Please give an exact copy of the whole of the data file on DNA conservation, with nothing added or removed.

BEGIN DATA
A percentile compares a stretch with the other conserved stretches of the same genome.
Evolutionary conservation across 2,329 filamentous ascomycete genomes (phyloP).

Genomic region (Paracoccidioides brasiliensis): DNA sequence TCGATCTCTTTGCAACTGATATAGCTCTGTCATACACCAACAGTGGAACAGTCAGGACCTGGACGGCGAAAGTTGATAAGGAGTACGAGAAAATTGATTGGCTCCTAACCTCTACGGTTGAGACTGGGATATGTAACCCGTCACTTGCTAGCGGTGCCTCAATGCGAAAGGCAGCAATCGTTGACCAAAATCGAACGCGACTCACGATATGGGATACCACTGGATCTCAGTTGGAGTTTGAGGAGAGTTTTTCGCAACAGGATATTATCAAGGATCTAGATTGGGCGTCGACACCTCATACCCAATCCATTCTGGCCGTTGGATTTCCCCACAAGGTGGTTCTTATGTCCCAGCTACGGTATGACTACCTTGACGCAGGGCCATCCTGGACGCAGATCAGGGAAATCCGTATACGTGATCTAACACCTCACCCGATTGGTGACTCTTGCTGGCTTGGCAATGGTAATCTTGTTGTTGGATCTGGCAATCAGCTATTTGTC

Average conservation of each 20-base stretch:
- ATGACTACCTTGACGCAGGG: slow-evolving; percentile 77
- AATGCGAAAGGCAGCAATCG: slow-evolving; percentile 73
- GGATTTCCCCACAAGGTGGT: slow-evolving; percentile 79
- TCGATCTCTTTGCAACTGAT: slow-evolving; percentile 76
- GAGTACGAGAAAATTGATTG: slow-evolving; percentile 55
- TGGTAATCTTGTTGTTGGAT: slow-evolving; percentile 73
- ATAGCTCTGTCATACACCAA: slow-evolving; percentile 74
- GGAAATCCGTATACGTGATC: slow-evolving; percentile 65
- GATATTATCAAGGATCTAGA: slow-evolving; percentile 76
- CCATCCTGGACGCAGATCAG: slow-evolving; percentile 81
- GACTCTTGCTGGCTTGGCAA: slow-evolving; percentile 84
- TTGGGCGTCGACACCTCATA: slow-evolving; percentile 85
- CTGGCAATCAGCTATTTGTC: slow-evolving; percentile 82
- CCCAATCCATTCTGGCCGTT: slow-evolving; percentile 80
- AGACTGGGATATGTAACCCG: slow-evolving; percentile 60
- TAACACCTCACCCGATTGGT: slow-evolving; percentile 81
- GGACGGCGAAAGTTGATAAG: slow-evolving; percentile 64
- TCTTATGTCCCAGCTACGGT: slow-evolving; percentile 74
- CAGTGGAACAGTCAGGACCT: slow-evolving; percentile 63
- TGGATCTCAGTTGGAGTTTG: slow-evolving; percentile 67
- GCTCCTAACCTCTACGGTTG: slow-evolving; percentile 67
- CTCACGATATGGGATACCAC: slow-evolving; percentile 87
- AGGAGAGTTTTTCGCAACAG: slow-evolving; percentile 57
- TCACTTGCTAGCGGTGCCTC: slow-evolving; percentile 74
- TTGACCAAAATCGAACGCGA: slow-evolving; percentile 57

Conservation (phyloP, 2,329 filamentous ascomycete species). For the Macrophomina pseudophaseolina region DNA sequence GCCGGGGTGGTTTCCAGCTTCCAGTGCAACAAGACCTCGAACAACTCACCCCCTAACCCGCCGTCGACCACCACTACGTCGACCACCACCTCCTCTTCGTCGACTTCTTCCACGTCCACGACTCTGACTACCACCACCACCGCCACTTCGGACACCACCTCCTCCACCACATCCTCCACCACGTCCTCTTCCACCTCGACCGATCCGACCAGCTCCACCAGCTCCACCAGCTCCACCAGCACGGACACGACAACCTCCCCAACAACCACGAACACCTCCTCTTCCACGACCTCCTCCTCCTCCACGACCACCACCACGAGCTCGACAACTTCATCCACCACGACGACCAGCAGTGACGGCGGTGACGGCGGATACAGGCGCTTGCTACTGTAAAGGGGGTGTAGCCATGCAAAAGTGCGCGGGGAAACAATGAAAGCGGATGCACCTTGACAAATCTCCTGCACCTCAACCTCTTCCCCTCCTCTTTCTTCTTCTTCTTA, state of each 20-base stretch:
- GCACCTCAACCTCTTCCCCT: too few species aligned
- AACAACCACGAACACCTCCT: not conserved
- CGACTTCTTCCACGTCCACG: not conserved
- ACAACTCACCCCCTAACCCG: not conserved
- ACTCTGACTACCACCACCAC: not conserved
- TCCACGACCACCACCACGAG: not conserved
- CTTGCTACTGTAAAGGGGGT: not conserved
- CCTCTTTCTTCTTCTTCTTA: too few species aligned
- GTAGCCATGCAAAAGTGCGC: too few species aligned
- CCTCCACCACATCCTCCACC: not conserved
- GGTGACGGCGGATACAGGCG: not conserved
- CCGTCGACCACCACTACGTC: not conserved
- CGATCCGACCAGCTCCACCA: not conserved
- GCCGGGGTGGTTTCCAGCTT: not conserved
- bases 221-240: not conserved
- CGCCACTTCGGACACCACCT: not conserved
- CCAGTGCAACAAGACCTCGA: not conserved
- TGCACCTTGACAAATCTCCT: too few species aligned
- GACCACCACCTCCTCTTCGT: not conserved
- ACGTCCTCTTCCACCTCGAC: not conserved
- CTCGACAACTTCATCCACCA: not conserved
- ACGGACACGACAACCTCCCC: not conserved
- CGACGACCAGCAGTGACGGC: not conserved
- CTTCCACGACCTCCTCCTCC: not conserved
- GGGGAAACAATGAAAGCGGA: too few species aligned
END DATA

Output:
A percentile compares a stretch with the other conserved stretches of the same genome.
Evolutionary conservation across 2,329 filamentous ascomycete genomes (phyloP).

Genomic region (Paracoccidioides brasiliensis): DNA sequence TCGATCTCTTTGCAACTGATATAGCTCTGTCATACACCAACAGTGGAACAGTCAGGACCTGGACGGCGAAAGTTGATAAGGAGTACGAGAAAATTGATTGGCTCCTAACCTCTACGGTTGAGACTGGGATATGTAACCCGTCACTTGCTAGCGGTGCCTCAATGCGAAAGGCAGCAATCGTTGACCAAAATCGAACGCGACTCACGATATGGGATACCACTGGATCTCAGTTGGAGTTTGAGGAGAGTTTTTCGCAACAGGATATTATCAAGGATCTAGATTGGGCGTCGACACCTCATACCCAATCCATTCTGGCCGTTGGATTTCCCCACAAGGTGGTTCTTATGTCCCAGCTACGGTATGACTACCTTGACGCAGGGCCATCCTGGACGCAGATCAGGGAAATCCGTATACGTGATCTAACACCTCACCCGATTGGTGACTCTTGCTGGCTTGGCAATGGTAATCTTGTTGTTGGATCTGGCAATCAGCTATTTGTC

Average conservation of each 20-base stretch:
- ATGACTACCTTGACGCAGGG: slow-evolving; percentile 77
- AATGCGAAAGGCAGCAATCG: slow-evolving; percentile 73
- GGATTTCCCCACAAGGTGGT: slow-evolving; percentile 79
- TCGATCTCTTTGCAACTGAT: slow-evolving; percentile 76
- GAGTACGAGAAAATTGATTG: slow-evolving; percentile 55
- TGGTAATCTTGTTGTTGGAT: slow-evolving; percentile 73
- ATAGCTCTGTCATACACCAA: slow-evolving; percentile 74
- GGAAATCCGTATACGTGATC: slow-evolving; percentile 65
- GATATTATCAAGGATCTAGA: slow-evolving; percentile 76
- CCATCCTGGACGCAGATCAG: slow-evolving; percentile 81
- GACTCTTGCTGGCTTGGCAA: slow-evolving; percentile 84
- TTGGGCGTCGACACCTCATA: slow-evolving; percentile 85
- CTGGCAATCAGCTATTTGTC: slow-evolving; percentile 82
- CCCAATCCATTCTGGCCGTT: slow-evolving; percentile 80
- AGACTGGGATATGTAACCCG: slow-evolving; percentile 60
- TAACACCTCACCCGATTGGT: slow-evolving; percentile 81
- GGACGGCGAAAGTTGATAAG: slow-evolving; percentile 64
- TCTTATGTCCCAGCTACGGT: slow-evolving; percentile 74
- CAGTGGAACAGTCAGGACCT: slow-evolving; percentile 63
- TGGATCTCAGTTGGAGTTTG: slow-evolving; percentile 67
- GCTCCTAACCTCTACGGTTG: slow-evolving; percentile 67
- CTCACGATATGGGATACCAC: slow-evolving; percentile 87
- AGGAGAGTTTTTCGCAACAG: slow-evolving; percentile 57
- TCACTTGCTAGCGGTGCCTC: slow-evolving; percentile 74
- TTGACCAAAATCGAACGCGA: slow-evolving; percentile 57

Conservation (phyloP, 2,329 filamentous ascomycete species). For the Macrophomina pseudophaseolina region DNA sequence GCCGGGGTGGTTTCCAGCTTCCAGTGCAACAAGACCTCGAACAACTCACCCCCTAACCCGCCGTCGACCACCACTACGTCGACCACCACCTCCTCTTCGTCGACTTCTTCCACGTCCACGACTCTGACTACCACCACCACCGCCACTTCGGACACCACCTCCTCCACCACATCCTCCACCACGTCCTCTTCCACCTCGACCGATCCGACCAGCTCCACCAGCTCCACCAGCTCCACCAGCACGGACACGACAACCTCCCCAACAACCACGAACACCTCCTCTTCCACGACCTCCTCCTCCTCCACGACCACCACCACGAGCTCGACAACTTCATCCACCACGACGACCAGCAGTGACGGCGGTGACGGCGGATACAGGCGCTTGCTACTGTAAAGGGGGTGTAGCCATGCAAAAGTGCGCGGGGAAACAATGAAAGCGGATGCACCTTGACAAATCTCCTGCACCTCAACCTCTTCCCCTCCTCTTTCTTCTTCTTCTTA, state of each 20-base stretch:
- GCACCTCAACCTCTTCCCCT: too few species aligned
- AACAACCACGAACACCTCCT: not conserved
- CGACTTCTTCCACGTCCACG: not conserved
- ACAACTCACCCCCTAACCCG: not conserved
- ACTCTGACTACCACCACCAC: not conserved
- TCCACGACCACCACCACGAG: not conserved
- CTTGCTACTGTAAAGGGGGT: not conserved
- CCTCTTTCTTCTTCTTCTTA: too few species aligned
- GTAGCCATGCAAAAGTGCGC: too few species aligned
- CCTCCACCACATCCTCCACC: not conserved
- GGTGACGGCGGATACAGGCG: not conserved
- CCGTCGACCACCACTACGTC: not conserved
- CGATCCGACCAGCTCCACCA: not conserved
- GCCGGGGTGGTTTCCAGCTT: not conserved
- bases 221-240: not conserved
- CGCCACTTCGGACACCACCT: not conserved
- CCAGTGCAACAAGACCTCGA: not conserved
- TGCACCTTGACAAATCTCCT: too few species aligned
- GACCACCACCTCCTCTTCGT: not conserved
- ACGTCCTCTTCCACCTCGAC: not conserved
- CTCGACAACTTCATCCACCA: not conserved
- ACGGACACGACAACCTCCCC: not conserved
- CGACGACCAGCAGTGACGGC: not conserved
- CTTCCACGACCTCCTCCTCC: not conserved
- GGGGAAACAATGAAAGCGGA: too few species aligned